Although this question has been asked in regards to creating a blog, the same question can be asked of anyone who is interested in pursuing a freelance writing career. There are many differing schools of thought on the matter, but what I find is that you will eventually find yourself gravitating toward a certain niche, even if you never intended to do so from the beginning.
I know that’s exactly what happened with me. When I first embarked on this entrepreneurial journey, I was pretty much prepared to take on any freelance writing jobs that I could get. I would hit up Craigslist on a daily basis, try to filter out the junk, and fire off a bunch of emails to see if companies would be interested in my freelance writing services.
The bulk of my attention would lie in writing for websites, but there were a few magazines and other publications that I tried contacting as well. I didn’t have much of a professional portfolio at the time, so I would offer my services to nearly anyone who would listen. Unfortunately, not many of them listened. I even offered to write for free in exchange for some “exposure”, but without a proper portfolio of work and a series of satisfied customers, they weren’t prepared to take a chance on me. They’d probably be happy to take me on now, though.
My first real gig was with Mobile Magazine, with which I continue to work to this day. Mobile Magazine covers all sorts of fun technology, ranging from cell phones and PDAs to electric cars and iPod speaker docks. Because of the research that I do for the site, I’m naturally in touch with what’s happening in the world of gadgetry. I followed the development of the Apple iPhone, for example, long before the public even knew of its existence. Sometimes I get to review some of this stuff too.
Although I never planned on zoning in as a technologically-inclined pro blogger, that’s kind of where I find my freelance writing career today. In addition to MobileMag, I also write for The TechZone, Think Computers, and BlueFur Web Hosting. In my work with LoveToKnow, I’ve come to focus in on video games and cell phones, and I think that is largely because they see me as an expert in those areas.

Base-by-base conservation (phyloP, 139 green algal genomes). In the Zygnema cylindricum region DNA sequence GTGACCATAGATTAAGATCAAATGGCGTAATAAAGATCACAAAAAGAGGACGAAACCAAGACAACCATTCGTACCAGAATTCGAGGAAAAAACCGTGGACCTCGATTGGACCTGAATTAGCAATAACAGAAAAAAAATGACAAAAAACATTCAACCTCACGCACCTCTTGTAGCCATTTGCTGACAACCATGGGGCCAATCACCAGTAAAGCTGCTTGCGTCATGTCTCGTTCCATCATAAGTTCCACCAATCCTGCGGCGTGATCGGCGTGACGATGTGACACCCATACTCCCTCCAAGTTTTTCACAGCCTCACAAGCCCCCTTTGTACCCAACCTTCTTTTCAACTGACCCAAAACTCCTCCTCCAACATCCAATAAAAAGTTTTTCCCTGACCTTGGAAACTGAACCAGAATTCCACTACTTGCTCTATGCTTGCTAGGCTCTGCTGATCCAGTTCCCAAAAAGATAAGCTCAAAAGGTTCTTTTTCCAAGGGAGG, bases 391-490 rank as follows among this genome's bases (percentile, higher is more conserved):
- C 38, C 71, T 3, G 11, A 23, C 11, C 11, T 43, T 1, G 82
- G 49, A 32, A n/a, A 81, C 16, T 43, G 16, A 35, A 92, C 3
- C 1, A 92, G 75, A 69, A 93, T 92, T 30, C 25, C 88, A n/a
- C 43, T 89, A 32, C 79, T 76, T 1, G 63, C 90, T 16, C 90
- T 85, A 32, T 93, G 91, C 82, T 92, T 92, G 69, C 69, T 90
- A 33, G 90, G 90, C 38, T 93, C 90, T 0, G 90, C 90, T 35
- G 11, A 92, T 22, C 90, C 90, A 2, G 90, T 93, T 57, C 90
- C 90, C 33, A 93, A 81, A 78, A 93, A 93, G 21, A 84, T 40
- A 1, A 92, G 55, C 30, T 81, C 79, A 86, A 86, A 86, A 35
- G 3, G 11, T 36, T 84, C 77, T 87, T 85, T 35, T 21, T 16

There are clearly pros and cons to falling into a niche like computers, marketing, or sports. On the one hand, people will start to see you as an expert in that particular field and they’ll be willing to pay you a premium for your work. They know that you have a certain level of knowledge in the area, so you won’t have to do as much research. They can have some assurance that you’re not talking out of your rear end, because you know your stuff. On the other hand, by being billed as a tech writer, a sports writer, or an entertainment writer, you will have a much more difficult time getting freelance writing jobs in other areas. If your customer sees you as a car guy, it’s unlikely he’ll want you to produce something on fine French cuisine.
That said, if you decide to be a freelance writer for the masses, taking on any project under the sun regardless of subject material, there is a possibility that you’ll spread your knowledge base too thin. In effect, as cliche as it sounds, you can become a jack of all trades (or a writer of all topics, as the case may be) and a master of none. I have also experienced this side of things, because I’ve done some strange SEO articles on topics like music and tattoos. In fact, I wrote 700 word articles on both Nicole Richie’s and Angelina Jolie’s tattoos. Apparently, those are popular search terms.
Honestly, I don’t think you really need to make a conscious decision as to whether you should gear your freelance writing career in one particular direction or you should tackle a variety of topics. You don’t need to choose between picking a niche or taking it all on. Be like me and do both. Accept projects that interest you (and pay well), while respectfully declining topics that you either don’t want to write about.
If an interesting proposition arises that is outside of your niche, don’t cast it aside immediately. There may be some great value for you there, because the research aspect can become a secondary benefit. You’ll end up learning about things that you probably wouldn’t read about on your own. Like Angelina Jolie’s tattoos.